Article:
I believe that all life is sacred and that not to honor it--in all its forms--is to disrespect and dishonor not only one's Self, as well as all that came before us and will come after us, but also the very Creative Source from which we spring. I believe that there are solutions to all human dilemmas presented at this moment around the world, once it can be established that life is sacred; that it is more important than money; that men and women and children are not roles to be played, but persons to be loved and respected; and that all humans--regardless of their appearance, their cultures, their differing levels of ability, and their socio-economic status--are equally beautiful, equally vital, equally necessary, and equally deserving of all the earth has to offer. And I believe that our survival is being threatened by those belief systems that do not recognize and codify these realities. I work to change the paradigms that are responsible for those threats. And I celebrate daily those who work with me toward the day when we can know that we are all--finally--free.
The Mara Berendt Friedman poster featured above is available from the Syracuse Cultural Workers collective.


animeg said...

Npr has a this I believe series. Maybe you'd want to show this to them

changeseeker said...

Sushil: Yes. Moving fast causes us to lose focus (on reality) and turns us into machines. Even when I'm feeling the "need" to give in to speed, I recall a Korean friend who once reminded me to "Hurry slowly."

Shannon: How incredibly lovely to find you here! I feel SO out of touch these days, SO hungry for my blogger "friends." I love the "I Believe" series on NPR and every time I hear one, I think, I should write something for them. But on re-reading my "manifesto" with that in mind, it seems as if it might not be conversational enough (some of the language is a little loftier than I normally use all in one clump). Maybe I should re-do it for the NPR series in the interest of clarity and "listenability." What do you think?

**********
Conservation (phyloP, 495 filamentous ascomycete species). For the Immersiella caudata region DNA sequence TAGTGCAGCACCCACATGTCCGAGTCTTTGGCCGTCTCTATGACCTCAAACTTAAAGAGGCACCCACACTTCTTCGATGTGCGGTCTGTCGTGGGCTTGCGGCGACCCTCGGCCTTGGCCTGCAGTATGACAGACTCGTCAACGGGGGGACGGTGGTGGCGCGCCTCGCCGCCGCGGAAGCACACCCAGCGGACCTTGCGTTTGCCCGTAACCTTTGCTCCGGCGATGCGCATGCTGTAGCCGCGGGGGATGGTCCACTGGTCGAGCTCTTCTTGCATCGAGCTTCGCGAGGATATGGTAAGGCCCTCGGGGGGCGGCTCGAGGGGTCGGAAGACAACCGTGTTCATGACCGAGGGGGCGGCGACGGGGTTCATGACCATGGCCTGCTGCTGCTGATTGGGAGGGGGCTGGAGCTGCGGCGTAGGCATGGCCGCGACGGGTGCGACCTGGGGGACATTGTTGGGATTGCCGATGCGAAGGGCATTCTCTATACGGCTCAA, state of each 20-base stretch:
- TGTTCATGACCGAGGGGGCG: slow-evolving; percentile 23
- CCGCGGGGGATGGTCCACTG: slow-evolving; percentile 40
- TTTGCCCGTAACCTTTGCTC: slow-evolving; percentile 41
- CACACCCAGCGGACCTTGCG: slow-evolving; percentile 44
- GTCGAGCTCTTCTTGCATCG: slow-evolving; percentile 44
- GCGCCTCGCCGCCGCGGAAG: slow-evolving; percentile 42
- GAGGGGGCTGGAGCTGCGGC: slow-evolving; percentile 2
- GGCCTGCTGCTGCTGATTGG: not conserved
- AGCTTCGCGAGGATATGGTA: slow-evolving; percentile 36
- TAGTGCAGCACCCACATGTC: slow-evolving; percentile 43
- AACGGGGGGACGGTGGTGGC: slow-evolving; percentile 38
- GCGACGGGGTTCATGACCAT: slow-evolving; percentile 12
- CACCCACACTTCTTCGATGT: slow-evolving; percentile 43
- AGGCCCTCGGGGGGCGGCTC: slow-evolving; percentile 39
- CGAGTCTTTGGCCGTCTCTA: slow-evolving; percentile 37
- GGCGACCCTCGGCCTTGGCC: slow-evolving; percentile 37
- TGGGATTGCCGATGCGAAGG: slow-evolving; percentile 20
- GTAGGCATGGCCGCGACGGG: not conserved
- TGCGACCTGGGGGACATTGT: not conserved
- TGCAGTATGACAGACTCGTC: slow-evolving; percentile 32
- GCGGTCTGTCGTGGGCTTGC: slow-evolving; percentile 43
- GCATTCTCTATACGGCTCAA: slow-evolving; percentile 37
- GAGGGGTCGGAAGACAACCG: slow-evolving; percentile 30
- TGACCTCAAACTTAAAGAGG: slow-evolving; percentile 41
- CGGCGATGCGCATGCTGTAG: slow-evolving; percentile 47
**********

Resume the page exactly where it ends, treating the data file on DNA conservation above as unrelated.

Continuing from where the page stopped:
Professor Zero said...

It's a good idea. Show it to them first, though - they may like it as is?

Lynn Green said...

We are using the "This I Believe" book that is based on the NPR series as our book study at our church. We pick a different book each Leten season and meet on Thursday during Lent to study and discuss. Last Lent we studied Jimmy Carter's book,"Our Endangered Moral Values."

Lynn Green said...

BTW, I have started another blog. This one is specific to my school, but you are welcome to read it and make a comment if you like. It is entitled "Marshall Matters" and can be found at

Clampett said...

"I believe that life is more important than money and that because of this, anything that prioritizes the production of capital over the protection, honoring, and sustenance of life on this planet is not only inappropriate and ill-advised, but insane"

Music to my ears.

I'm not taking 18 hrs anymore. So, I've have resurected USA#1...liberating her from the claws of PRC based spammers thanks to a few boys from GA tech.

fyi, I enjoy the manifesto.

Anonymous said...

This is very articulate and beautiful. Thank you for posting it.

changeseeker said...

Please forgive my absences. I've been preparing for a writer's conference on top of everything else.